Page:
Tuesday, October 28, 2014
The ABA Journal online posted a story on October 22, 2014 As fewer law grads become lawyers, the profession shows its age. Perhaps not such a surprise to those of us in Elder Law World, but the legal profession is aging, just like everything else, but maybe not for the reasons we think:
In 1980, 36 percent of the nation’s licensed lawyers were under age 35, compared to just 13 percent in this age group in 2005. The figures come from The Lawyer Statistical Report, which is based on data from Martindale-Hubbell and compiled by the American Bar Foundation. Meanwhile, the median lawyer age also increased from 39 in 1980 to 49 in 2005.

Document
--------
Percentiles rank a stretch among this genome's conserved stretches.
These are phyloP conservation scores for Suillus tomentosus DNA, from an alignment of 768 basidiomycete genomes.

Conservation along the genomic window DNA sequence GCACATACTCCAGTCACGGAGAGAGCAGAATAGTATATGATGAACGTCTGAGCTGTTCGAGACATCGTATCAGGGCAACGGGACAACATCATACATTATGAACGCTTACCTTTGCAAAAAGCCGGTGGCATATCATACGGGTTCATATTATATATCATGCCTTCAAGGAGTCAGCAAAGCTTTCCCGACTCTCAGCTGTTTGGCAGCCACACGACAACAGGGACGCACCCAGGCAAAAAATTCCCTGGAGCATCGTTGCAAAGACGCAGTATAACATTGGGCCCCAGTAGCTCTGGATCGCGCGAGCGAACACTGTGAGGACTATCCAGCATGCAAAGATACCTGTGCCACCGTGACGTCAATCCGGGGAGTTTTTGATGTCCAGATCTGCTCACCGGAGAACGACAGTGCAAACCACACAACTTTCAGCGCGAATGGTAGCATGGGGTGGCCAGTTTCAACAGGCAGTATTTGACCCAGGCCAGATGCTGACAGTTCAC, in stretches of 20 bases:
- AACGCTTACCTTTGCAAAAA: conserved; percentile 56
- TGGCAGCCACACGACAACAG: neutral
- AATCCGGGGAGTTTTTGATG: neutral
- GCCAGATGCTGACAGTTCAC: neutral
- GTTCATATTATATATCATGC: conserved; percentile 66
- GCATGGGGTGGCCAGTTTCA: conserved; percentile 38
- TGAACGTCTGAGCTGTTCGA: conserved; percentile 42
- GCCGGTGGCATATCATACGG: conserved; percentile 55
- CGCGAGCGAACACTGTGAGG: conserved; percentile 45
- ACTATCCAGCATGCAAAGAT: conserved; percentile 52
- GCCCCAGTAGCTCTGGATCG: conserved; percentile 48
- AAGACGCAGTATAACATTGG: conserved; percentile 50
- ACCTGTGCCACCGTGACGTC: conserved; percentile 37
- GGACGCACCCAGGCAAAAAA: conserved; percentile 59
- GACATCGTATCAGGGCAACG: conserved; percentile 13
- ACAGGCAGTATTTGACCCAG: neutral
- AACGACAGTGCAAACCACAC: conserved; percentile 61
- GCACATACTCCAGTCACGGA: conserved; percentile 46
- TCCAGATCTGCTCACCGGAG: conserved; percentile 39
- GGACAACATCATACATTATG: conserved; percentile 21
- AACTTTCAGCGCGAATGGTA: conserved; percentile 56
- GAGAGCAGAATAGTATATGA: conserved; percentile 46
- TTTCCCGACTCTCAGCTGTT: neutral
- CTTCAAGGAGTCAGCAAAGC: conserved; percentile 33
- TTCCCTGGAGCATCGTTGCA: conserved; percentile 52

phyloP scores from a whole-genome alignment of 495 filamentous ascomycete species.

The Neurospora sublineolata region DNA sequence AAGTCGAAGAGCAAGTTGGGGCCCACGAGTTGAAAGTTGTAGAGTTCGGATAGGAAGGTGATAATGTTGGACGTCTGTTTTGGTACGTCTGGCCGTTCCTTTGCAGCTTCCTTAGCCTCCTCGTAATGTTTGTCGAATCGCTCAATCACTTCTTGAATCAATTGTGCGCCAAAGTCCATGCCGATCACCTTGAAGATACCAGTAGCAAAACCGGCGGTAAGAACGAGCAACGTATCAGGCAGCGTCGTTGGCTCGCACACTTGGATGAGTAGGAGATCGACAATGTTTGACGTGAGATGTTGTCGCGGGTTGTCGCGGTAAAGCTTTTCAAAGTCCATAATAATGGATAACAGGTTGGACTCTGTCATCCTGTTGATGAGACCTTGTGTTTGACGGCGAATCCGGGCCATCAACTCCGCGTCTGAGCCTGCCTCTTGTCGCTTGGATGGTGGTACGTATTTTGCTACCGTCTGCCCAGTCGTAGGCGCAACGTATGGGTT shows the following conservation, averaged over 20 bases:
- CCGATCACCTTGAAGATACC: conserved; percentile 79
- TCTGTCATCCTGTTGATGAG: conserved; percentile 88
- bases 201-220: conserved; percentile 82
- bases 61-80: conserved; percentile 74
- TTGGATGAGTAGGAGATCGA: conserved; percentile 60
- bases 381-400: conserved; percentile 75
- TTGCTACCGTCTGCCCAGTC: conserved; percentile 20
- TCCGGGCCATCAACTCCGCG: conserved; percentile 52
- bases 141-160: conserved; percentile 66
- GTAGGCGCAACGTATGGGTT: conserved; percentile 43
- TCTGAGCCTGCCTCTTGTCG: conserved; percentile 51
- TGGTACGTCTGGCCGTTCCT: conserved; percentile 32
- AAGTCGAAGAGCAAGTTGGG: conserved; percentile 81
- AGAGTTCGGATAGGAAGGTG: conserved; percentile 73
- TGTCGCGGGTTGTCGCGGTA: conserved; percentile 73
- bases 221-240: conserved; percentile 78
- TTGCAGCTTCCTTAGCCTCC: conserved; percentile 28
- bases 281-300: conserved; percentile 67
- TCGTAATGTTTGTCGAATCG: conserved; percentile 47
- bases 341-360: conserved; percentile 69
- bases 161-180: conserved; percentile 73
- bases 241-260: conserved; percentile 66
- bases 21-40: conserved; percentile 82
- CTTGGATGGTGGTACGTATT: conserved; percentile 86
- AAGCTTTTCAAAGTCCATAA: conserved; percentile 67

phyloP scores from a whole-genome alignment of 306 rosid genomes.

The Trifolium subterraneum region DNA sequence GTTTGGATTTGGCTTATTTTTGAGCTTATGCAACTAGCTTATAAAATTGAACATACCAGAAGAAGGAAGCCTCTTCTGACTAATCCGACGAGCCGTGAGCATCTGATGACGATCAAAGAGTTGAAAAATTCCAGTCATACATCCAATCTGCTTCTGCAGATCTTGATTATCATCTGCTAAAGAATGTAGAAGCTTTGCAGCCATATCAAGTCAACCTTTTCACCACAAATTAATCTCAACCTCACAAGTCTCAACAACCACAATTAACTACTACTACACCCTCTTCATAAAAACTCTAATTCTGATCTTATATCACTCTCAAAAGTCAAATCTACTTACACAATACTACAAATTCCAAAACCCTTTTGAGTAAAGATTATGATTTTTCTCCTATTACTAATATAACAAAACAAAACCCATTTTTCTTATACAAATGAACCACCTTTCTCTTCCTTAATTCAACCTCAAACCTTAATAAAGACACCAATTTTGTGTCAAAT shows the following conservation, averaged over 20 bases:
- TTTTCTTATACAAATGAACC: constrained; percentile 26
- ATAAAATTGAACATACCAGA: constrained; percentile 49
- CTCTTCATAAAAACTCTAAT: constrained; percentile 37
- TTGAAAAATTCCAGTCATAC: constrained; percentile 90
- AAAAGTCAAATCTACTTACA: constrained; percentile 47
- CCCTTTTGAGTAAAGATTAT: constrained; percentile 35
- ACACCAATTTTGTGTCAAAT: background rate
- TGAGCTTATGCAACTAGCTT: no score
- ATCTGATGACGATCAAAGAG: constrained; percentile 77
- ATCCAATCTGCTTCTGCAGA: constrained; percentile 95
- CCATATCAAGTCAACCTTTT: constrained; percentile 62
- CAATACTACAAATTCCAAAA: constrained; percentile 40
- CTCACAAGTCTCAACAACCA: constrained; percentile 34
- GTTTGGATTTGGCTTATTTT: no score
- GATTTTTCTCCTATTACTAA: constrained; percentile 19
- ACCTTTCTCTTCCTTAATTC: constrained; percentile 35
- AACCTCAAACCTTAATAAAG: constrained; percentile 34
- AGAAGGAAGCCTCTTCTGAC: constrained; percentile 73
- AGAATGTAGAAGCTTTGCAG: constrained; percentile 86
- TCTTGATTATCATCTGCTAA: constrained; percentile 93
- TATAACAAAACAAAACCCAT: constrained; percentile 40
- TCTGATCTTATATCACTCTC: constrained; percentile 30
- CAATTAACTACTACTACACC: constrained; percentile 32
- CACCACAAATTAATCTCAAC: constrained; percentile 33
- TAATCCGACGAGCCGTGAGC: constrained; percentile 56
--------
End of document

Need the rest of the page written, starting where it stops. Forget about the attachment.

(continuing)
The article discusses the reasons for the shrinking of the number of younger lawyers. Quoting IU Law professor William Henderson, it's "possible the decline in younger lawyers is because women, who are going to law school in increasing numbers, are more likely to drop out of the profession to raise children.." but "this is only a partial explanation, since the woman lawyers would likely be dropping out of the profession both before and after age 35. But the percentage of lawyers aged 35 to 64 is increasing." Henderson goes on to suggest that "[t]he most likely explanation ... is that the rate of absorption of law grads into the licensed bar is steadily declining over time."
Although not the focus of the article, perhaps as well as fewer younger attorneys entering into the "typical" practice of law, maybe the more experienced lawyers are practicing far more years than in the past. But that's a post for another day.